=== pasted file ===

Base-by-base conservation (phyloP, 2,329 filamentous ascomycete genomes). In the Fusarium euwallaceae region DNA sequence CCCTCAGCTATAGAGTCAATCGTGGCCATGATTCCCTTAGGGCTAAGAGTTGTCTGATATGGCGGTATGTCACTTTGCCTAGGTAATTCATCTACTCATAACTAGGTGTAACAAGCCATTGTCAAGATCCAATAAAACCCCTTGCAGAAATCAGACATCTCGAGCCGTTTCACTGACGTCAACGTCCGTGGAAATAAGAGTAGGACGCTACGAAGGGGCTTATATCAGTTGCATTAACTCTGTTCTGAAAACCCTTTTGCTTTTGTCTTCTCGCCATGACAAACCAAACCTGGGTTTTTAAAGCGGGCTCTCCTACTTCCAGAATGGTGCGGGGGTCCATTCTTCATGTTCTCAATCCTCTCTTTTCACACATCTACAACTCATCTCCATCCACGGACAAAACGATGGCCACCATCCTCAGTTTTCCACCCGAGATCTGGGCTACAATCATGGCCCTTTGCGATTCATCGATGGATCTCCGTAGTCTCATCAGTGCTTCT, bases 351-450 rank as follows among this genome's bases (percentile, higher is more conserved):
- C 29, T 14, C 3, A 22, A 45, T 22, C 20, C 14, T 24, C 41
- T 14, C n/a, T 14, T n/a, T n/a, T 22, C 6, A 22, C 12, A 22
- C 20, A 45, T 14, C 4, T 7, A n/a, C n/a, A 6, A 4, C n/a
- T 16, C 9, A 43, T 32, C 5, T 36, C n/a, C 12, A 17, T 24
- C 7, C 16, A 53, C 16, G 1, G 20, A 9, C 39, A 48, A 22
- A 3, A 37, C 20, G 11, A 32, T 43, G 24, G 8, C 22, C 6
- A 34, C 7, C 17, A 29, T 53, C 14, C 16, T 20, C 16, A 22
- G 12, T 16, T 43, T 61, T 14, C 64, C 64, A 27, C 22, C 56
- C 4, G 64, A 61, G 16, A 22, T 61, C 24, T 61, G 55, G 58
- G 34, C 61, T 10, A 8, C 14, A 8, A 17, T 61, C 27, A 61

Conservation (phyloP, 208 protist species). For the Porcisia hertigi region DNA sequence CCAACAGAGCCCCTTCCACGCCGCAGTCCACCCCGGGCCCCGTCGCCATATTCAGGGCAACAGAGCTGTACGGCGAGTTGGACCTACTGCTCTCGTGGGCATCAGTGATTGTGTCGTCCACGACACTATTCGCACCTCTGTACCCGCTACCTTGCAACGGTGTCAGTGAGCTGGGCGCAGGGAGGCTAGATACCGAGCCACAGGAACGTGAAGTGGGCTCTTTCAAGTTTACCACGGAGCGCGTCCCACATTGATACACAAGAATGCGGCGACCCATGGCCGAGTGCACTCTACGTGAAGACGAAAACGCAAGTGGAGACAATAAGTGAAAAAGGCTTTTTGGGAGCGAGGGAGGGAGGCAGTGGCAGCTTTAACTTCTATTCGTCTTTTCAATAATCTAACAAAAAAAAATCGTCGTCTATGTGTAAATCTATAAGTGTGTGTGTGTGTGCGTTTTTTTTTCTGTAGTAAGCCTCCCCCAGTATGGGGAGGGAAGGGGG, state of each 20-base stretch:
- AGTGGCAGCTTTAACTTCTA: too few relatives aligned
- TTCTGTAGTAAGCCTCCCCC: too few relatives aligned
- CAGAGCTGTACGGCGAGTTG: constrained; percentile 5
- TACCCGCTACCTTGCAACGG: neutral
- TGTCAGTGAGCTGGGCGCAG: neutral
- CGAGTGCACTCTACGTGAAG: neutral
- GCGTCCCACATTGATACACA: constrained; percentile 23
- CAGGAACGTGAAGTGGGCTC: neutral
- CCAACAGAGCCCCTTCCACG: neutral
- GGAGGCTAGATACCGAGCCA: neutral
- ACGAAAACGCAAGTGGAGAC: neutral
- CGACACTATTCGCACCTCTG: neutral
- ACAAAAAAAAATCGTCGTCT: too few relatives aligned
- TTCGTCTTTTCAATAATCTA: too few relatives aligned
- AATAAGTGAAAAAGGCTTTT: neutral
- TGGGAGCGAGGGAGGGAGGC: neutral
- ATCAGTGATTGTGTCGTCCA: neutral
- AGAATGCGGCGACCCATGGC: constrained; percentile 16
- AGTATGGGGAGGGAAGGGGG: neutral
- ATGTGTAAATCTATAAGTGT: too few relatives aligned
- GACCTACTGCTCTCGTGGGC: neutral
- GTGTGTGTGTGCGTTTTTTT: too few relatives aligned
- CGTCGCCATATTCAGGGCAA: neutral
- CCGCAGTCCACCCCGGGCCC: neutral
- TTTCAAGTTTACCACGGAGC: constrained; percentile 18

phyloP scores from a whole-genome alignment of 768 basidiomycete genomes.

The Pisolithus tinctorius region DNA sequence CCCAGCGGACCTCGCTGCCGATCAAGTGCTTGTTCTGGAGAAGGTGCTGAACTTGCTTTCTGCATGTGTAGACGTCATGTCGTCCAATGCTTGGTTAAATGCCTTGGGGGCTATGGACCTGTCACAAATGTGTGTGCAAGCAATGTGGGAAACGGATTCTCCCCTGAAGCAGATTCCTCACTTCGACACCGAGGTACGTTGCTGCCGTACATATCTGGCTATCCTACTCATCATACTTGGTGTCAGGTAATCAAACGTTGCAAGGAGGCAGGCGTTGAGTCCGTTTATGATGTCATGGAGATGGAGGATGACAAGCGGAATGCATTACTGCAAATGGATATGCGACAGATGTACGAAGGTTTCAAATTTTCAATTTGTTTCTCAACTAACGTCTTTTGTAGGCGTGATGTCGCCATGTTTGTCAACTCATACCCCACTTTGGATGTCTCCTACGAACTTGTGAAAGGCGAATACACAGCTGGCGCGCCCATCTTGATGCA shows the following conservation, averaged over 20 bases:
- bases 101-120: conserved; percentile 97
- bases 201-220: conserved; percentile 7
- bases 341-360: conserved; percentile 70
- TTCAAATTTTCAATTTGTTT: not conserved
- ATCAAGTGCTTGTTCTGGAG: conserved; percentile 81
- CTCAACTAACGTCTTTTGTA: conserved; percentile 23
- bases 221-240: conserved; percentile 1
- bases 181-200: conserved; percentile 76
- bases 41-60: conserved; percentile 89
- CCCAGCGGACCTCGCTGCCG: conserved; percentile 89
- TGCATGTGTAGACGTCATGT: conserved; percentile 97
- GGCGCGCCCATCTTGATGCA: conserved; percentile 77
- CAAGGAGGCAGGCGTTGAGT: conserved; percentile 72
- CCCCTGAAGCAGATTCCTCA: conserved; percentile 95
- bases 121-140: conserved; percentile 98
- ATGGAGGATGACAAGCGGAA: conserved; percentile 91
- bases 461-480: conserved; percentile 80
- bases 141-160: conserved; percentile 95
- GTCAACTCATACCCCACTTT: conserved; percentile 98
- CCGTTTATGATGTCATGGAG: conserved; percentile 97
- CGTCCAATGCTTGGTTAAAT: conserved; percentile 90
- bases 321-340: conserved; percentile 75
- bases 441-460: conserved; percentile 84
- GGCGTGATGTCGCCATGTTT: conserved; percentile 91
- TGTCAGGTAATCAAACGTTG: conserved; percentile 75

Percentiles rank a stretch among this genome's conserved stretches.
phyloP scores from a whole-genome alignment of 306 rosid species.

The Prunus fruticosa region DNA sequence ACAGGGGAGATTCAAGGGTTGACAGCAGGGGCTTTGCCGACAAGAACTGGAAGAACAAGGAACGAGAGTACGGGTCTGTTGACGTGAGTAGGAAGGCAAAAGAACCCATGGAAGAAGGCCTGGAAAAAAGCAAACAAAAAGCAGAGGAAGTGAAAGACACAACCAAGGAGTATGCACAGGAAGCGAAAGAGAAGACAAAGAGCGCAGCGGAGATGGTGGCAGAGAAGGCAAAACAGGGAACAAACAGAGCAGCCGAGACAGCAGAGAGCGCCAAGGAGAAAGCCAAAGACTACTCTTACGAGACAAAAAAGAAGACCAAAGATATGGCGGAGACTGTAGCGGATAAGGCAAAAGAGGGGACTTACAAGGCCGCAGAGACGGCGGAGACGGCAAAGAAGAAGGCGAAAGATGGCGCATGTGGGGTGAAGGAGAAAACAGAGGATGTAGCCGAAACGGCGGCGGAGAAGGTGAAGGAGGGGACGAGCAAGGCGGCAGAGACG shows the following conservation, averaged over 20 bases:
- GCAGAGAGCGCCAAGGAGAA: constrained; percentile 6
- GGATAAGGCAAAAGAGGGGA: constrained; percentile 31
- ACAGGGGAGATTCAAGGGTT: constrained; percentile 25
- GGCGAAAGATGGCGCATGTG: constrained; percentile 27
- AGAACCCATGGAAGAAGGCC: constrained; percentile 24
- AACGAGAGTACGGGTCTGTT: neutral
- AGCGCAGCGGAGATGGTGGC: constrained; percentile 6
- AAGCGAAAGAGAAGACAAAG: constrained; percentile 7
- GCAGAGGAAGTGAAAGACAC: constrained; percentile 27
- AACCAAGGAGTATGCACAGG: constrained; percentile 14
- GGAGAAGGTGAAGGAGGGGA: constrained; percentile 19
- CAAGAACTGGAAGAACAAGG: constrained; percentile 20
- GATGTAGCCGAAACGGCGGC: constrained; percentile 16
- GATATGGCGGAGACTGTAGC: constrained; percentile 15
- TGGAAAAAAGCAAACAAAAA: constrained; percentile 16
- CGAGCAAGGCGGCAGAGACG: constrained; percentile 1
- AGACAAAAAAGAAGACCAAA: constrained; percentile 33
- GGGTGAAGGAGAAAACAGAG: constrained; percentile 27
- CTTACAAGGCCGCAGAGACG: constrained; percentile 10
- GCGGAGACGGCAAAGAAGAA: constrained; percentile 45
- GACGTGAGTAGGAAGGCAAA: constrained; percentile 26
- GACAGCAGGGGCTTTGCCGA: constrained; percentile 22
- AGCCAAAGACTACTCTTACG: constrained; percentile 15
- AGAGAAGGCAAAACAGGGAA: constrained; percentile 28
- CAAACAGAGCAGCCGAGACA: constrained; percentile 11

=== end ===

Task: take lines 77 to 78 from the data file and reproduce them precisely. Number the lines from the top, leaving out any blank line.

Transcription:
- AACCAAGGAGTATGCACAGG: constrained; percentile 14
- GGAGAAGGTGAAGGAGGGGA: constrained; percentile 19